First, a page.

Continuing our tour, we went to visit the church of the Holy Mexican Martyrs. The martyrdom of these men took place during the persecution of the church between 1926-1934. At the beginning of the persecution there were 4,500 priests serving the whole of Mexico. At the end, there were only 334 priests licensed to serve 15,000,000 by the government.

Our next stop was at the chapel of Our Lady of Guadalupe in the colony of The New Image. This happened to be the favorite chapel for Father Patrick Quinn (of happy memory) to visit. From there, we went to visit the church of Divine Mercy. Bishop Kopacz assisted Bishop Raul Vera, Bishop Emeritus of Saltillo, in the dedication of this church.

Bishops Louis Kihneman and Joseph Kopacz are pictured at our Lady of Guadalupe chapel in Garambullo, one of the ranchos of the Saltillo Mission.

Our next stop was at the church of San Juan Diego. (Our Lady appeared to San Diego in Tepeyac 1531). For us, no tour of churches and chapels in Saltillo, would be complete without a visit to Perpetual Help Church which was the original headquarters of the mission and the final burial place of Father Patrick Quinn founder of the mission.

The pastor of Perpetual Help was there to greet us. We had a few moments for prayer there. Then we went to the home of Maria Elena and Armando for another delicious meal. We returned to San Miguel that evening for adoration and the celebration of evening Mass. This was followed by a meal with the parish staff.

Friday was the grand festival of San Miguel. After breakfast, we joined the procession of 400 people who had come from the villages served by San Miguel. The procession began about a kilometer from the church. It was led by a pickup truck carrying an image of San Miguel and Our Lady of Guadalupe. Then came various groups of danza from the villages. The tradition of danza goes back to the time of the Aztec Indians and had remained a tradition of the Mexican people.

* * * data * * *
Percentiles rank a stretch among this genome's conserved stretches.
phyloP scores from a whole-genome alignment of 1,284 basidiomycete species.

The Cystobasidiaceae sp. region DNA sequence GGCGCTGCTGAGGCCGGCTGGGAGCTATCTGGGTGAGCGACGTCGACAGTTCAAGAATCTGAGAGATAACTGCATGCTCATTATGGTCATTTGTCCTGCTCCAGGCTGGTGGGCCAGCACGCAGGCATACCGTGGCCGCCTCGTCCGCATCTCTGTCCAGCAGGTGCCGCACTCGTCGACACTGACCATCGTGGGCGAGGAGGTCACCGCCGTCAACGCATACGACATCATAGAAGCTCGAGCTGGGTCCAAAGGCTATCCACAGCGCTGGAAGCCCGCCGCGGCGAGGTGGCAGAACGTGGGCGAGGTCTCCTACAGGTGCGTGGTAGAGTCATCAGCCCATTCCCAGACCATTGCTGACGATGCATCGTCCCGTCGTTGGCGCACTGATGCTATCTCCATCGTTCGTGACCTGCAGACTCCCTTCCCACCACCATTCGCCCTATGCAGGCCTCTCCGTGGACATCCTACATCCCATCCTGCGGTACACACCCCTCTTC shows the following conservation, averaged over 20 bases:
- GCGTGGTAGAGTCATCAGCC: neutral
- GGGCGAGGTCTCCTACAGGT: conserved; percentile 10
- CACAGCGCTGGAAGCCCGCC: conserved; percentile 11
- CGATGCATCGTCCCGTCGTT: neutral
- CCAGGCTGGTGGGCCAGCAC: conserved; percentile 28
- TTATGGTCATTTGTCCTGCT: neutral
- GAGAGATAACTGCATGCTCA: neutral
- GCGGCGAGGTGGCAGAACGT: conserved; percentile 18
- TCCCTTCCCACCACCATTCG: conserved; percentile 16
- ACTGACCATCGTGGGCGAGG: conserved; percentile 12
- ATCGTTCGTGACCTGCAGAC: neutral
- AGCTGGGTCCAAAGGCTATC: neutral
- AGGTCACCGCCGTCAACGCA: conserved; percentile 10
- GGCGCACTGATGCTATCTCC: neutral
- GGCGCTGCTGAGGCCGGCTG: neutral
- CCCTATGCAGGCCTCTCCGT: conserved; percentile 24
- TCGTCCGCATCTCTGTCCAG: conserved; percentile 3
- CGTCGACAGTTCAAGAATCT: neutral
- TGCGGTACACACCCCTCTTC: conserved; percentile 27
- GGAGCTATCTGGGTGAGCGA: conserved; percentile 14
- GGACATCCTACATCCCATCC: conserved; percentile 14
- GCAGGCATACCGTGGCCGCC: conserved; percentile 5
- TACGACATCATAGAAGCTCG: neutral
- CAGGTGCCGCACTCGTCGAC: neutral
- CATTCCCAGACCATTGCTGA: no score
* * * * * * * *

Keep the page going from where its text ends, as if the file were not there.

Arriving at San Miguel we celebrated Mass. After Mass we were had time to share a meal and greet the people and enjoy the music of the danza performed by the different groups. The Bishop of Saltillo, Bishop Hidalgo Gonzales Garcia joined us for the meal. He was appointed Bishop of Saltillo on Nov. 21, 2020. He had met Bishops Kopacz and Kihneman last year. We had a very informative meeting with him as he shared with us his pastoral plan for the Diocese of Saltillo and his vision of how we could participate in that plan.

At 4 p.m. the three bishops imparted the Sacrament of Confirmation to 50 candidates. It showed the unity of the Catholic Church working together. It was now time to get ready for the final celebration of the Feast of San Miguel.

Dancers from various villages performed at the Church of San Miguel for a celebration of the 25th anniversary of the moving of the Saltillo Mission headquarters from Perpetual Help parish to San Miguel. (Photos by Msgr. Michael Flannery)

The procession into the church that evening was led by the young children of the parish, dressed as angels. There were approximately 120 or more children dressed in white, as angels complete with wings. This was followed by the Mariachi band and groups of danza. The procession into the church of San Miguel took at least 10 minutes and it was a joyous faith filled experience. The church was packed with people standing outside. The pews of center aisle on one side contained, photos of the bishops associated with the parish, both Mexican and American. On the other side of the aisle were the photos of all the priests who had served in the parish since its inception. After Mass we moved to the courtyard for the crowning of the queen of the parish, entertainment provided by the mariachi band, the singing of the serenade to San Miguel and the sharing of birthday cake of San Miguel.

In my visit to San Miguel, I had an opportunity to renew many old acquaintances of people I have known over the years. One of these experiences was to bring the Anointing of the Sick and Holy Communion to an elderly lady who was a catechist at the mission over 50 years ago. She was an inspiration to me during my time there from 1971-1974. During the whole visit, my big regret was, Msgr. Michael Thornton was not there to enjoy it. He passed away last July. May he rest in peace. He was the founding pastor of San Miguel. I know he was with us in spirit.

At 10 p.m. it was time to say our last farewell to the people and return to our rooms to pack for an early start to the Monterrey Airport the following morning and to return home.

Diocese enters second phase of “Pastoral Reimagining” process

By Joanna Puddister King
JACKSON – The Diocese of Jackson began a yearlong pastoral reimaging process at Pentecost 2023 and will conclude on Pentecost 2024. This process was initiated as a result of the diocesan Synod on Synodality in 2021.